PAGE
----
On the one hand, she loves the Jeep Wrangler Unlimited in the Rubicon trim level and really wants one in Ocean Blue.
On the other hand, she also really loves the RAM 1500 Rebel TRX and has been anticipating owning one ever since Dodge revealed they would move forward with the concept.
For an apples-to-apples comparison we chose the latest range topping Jeep Wrangler Rubicon 392 with a V8 under the hood to go up against the RAM 1500 Rebel TRX with similar price points of less than $90,000.
Briefly, this is how the Jeep compares against the RAM:
|Jeep Unlimited Rubicon 392
|RAM 1500 Rebel TRX
|104 cu. ft.
|132 cu. ft.
|28 cu. ft.
Both the latest Jeep JL Wrangler Unlimited Rubicon 392 and RAM 1500 Rebel TRX are impressive and intimidating machines.
Both are upright vehicles with boxy styling. Both offer four door access. And both the Jeep and RAM have room for up to five passengers.
The body of the RAM is eight inches wider than a standard 1500 to accommodate a stronger frame and even more sophisticated suspension.
To accommodate the bigger Hemi engine, Jeep also strengthened the 392’s frame.
Fitted a two-inch suspension with Fox dampers. And upgraded the rear brakes.
Both interiors are cavernous and loaded to the gills with luxury along with the latest technology.
Neither the Jeep nor the RAM are the type of vehicles you buy because you’re looking for the best fuel economy.
But when it comes to what they’re designed to do, they do that well. And that ability comes down to power.
Horsepower in fact.
With Jeep’s addition of the 392, the Wrangler has never been more distinctly American. Nor has it ever looked like this from factory.
Beyond the dome hood is a gigantic 470 HP 6.4-liter Hemi V8 engine displacing 392 cubic inches – hence the 392 at the end of the Wrangler Rubicon’s name.
Although this is a vehicle designed more for crawling over boulders than laying down rubber on the tarmac.
It’s 470 HP and 470 pound-feet of torque rockets the Wrangler Rubicon from zero to sixty in four seconds with a top speed that’s governed at 112 MPH.
While the Jeep maintains its reputation of being more of a one trick pony, the TRX seems to be a muscle truck that’s as capable on the pavement as off-roading.
Between the bulging fenders and past the eye-level hood scoop, the Rebel TRX is motivated by a supercharged 6.2-liter Hemi V8 – you might know it better as the Hellcat engine.
This one produces 702 HP and 650 pound-feet of torque which is sent to all four wheels.
It helps the Rebel TRX produce a better zero to sixty time of 3.7 seconds, making it the fastest production truck on the planet.
Like the Wrangler Rubicon the TRX is better suited for the rocks and mud than being a pavement eating muscle truck.
All 702 horsepower from the Rebel TRX’s Hellcat motor gets fed to all four tires through an eight-speed automatic transmission.
The 392 has a full-time all-wheel drive system.
The 392 only comes as an all-wheel drive option. To back up the massive output of the V8 engine is a TorqueFlite 8HP75 eight-speed automatic transmission and a full-time MP3022 Selec-Trac transfer case.
Although the Jeep makes considerably less horsepower compared to the TRX. The 470 HP is enough to get the Wrangler Unlimited to do four-wheel burnouts.
4. Jeep Interior Comfort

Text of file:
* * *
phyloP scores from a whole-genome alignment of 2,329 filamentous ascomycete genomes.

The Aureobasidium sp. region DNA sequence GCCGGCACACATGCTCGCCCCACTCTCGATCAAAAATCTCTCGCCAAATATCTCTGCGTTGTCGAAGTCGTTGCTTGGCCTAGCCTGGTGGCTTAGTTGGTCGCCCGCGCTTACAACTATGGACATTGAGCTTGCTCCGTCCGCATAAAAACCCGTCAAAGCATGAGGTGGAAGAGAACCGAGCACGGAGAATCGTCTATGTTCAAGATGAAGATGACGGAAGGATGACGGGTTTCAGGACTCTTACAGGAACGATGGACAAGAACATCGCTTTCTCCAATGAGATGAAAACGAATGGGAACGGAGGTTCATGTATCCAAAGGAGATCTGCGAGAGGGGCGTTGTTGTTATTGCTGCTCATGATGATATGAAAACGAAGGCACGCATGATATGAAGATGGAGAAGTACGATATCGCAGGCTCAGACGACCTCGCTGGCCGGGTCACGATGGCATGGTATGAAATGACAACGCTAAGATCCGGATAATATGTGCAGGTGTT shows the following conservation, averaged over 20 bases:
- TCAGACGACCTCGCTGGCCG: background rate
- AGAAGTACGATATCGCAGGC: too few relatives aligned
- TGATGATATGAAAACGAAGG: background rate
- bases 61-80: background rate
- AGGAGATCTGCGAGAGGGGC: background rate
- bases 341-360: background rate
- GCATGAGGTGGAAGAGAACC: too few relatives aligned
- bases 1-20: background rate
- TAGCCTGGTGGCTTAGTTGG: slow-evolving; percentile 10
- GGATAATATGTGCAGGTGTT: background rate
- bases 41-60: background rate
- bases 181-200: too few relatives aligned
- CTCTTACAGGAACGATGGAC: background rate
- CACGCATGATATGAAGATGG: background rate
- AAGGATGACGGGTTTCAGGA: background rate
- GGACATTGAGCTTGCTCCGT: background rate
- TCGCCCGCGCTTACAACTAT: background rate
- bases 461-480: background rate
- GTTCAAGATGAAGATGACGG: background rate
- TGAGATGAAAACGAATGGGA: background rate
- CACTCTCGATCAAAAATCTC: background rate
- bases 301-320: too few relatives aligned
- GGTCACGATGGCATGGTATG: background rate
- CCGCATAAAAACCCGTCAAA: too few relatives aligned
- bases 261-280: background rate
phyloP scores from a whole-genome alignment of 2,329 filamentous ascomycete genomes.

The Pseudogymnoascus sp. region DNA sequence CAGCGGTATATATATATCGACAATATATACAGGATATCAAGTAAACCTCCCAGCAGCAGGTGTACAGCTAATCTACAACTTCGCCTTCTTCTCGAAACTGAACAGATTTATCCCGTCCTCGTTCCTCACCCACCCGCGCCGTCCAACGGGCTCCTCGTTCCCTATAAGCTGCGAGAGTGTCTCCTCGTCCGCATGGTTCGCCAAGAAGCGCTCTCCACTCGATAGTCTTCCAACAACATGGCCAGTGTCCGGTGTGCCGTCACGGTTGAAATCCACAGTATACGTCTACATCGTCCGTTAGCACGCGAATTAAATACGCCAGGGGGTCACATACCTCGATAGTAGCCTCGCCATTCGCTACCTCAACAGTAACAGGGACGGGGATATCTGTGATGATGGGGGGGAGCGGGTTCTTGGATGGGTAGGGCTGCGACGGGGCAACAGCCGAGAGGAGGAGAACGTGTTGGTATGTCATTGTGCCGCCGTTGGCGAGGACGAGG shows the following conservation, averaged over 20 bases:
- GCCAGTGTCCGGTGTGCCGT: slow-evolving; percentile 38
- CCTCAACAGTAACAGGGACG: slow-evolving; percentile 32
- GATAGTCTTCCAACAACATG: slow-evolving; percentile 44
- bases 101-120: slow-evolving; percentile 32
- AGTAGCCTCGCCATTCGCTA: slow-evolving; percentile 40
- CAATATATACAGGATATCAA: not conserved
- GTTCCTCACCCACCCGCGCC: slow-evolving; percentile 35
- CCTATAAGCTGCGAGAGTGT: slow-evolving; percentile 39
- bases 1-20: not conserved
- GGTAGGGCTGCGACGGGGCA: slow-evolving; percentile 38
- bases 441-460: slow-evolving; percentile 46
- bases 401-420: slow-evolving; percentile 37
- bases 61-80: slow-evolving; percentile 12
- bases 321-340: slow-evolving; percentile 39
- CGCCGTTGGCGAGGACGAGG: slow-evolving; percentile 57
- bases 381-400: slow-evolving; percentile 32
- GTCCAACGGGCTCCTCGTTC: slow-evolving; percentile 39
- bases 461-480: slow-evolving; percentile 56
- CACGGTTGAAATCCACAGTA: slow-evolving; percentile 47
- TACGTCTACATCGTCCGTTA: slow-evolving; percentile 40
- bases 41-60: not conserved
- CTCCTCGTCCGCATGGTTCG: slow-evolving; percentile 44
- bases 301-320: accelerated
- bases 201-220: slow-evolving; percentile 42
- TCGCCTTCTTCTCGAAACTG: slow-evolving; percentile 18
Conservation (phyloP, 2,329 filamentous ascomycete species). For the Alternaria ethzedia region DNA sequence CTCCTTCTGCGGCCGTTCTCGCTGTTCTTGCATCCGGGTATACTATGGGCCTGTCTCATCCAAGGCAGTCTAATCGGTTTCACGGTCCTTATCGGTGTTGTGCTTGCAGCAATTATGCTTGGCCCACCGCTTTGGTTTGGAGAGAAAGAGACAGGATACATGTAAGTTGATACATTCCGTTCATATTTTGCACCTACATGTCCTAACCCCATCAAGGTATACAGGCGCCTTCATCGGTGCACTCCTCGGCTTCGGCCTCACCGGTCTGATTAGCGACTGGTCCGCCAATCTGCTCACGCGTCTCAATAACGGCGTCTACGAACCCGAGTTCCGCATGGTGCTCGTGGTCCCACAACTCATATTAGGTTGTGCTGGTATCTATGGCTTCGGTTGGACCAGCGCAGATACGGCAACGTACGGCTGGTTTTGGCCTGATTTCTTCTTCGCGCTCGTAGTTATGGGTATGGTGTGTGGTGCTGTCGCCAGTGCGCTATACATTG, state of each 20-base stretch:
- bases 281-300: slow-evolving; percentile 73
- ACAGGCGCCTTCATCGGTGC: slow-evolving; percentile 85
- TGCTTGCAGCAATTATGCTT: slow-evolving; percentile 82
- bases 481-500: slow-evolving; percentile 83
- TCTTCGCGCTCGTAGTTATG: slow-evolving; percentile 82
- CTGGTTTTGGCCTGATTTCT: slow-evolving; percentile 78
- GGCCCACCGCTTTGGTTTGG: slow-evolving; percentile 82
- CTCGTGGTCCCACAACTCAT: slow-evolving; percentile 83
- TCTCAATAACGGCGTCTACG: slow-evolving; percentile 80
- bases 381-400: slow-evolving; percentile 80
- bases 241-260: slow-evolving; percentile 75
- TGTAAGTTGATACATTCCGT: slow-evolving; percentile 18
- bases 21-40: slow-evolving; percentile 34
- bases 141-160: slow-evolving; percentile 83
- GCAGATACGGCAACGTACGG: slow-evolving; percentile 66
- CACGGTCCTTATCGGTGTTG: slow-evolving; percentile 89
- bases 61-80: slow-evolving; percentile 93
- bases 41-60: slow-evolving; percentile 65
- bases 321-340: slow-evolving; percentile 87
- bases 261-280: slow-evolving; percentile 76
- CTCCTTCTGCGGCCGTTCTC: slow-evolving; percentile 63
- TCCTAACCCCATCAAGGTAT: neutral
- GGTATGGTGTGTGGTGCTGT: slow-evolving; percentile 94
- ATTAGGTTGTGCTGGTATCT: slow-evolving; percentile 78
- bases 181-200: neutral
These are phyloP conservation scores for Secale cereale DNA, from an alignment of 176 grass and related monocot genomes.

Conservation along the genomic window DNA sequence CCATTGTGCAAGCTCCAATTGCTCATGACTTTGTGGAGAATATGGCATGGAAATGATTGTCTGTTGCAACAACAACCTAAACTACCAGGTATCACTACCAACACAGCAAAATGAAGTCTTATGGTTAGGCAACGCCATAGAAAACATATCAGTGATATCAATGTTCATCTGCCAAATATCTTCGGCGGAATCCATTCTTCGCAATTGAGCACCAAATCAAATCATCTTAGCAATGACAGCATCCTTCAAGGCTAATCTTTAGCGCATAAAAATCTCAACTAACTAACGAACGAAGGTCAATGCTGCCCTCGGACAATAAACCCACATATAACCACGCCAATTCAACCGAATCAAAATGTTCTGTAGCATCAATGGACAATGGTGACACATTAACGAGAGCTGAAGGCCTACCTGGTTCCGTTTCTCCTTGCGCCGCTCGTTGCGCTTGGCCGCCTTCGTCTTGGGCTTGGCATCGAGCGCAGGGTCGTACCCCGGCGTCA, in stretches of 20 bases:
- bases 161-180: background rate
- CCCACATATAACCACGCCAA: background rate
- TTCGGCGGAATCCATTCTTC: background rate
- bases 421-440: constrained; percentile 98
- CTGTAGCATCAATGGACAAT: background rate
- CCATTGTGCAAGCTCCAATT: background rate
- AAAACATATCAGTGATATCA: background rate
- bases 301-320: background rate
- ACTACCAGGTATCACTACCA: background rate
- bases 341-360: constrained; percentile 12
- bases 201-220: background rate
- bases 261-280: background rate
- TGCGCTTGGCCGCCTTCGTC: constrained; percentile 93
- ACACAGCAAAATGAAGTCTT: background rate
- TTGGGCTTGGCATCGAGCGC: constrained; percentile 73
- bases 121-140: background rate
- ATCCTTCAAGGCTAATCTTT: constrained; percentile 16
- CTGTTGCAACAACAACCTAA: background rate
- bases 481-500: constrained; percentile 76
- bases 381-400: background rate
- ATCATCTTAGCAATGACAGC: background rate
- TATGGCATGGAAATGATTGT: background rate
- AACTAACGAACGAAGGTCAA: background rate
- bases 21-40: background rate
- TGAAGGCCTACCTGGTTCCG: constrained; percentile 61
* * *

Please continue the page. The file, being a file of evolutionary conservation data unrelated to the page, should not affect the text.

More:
Since Jeeps and trucks are made for work and the outdoors, historically they haven’t been the most comfortable vehicles you can choose.
That is until now. You can get your Wrangler Rubicon 392 fitted with leather seats.
But owing to the Jeep’s utilitarian practicality, they’re only manually adjustable.
The Wrangler Rubicon is a vehicle that my five feet three-inch wife is into.
So, big and imposing as the Jeep looks, you might find the interior cramped if you’re over six feet.
Surprisingly, the nifty Sky One-Touch power top is a more expensive option than just getting the hard top.
But as far as interior noise is concerned, it doesn’t matter which you choose. Both tops allow a fair amount of noise into the cabin at cruising speeds.
5. RAM Interior Comfort
On the truck side of things, thanks to those muscular bulging sides.
The TRX isn’t going to be easy to park in the typical suburban or city public parking lots.
And it’s only offered as a crew cab with a short bed, which I think is just fine for sport truck.
And even though a base model starts out at around $80,000.
Creature comforts I know my wife will want like heated front seats, a heated steering wheel, cargo-box lighting, a flat-bottom steering wheel wrapped in leather, leather seats and more interior storage cost extra.
But if you can overlook those foibles, the Rebel TRX offers more refined road manners than the Jeep despite the larger size of the engine.
Despite the upcharge for the more desirable amenities, RAM has completely changed the expectation for truck interiors.
Currently, these trucks are the class leaders offering rich-looking materials with way better insulation from exterior noise than the Jeep.
The interior space is where the TRX meets the luxurious expectations of a $90,000+ vehicle.
The TR1 and TR2 packages swath you in acres of leather and microsuede surfaces with carbon fiber accents.
The flat bottom steering wheel features a pair of prominent paddle shifters along with a floor shifter on the center console.
Top options include a digital rear view mirror, head up display along with heated and ventilated front seats – all options I know my wife would tick.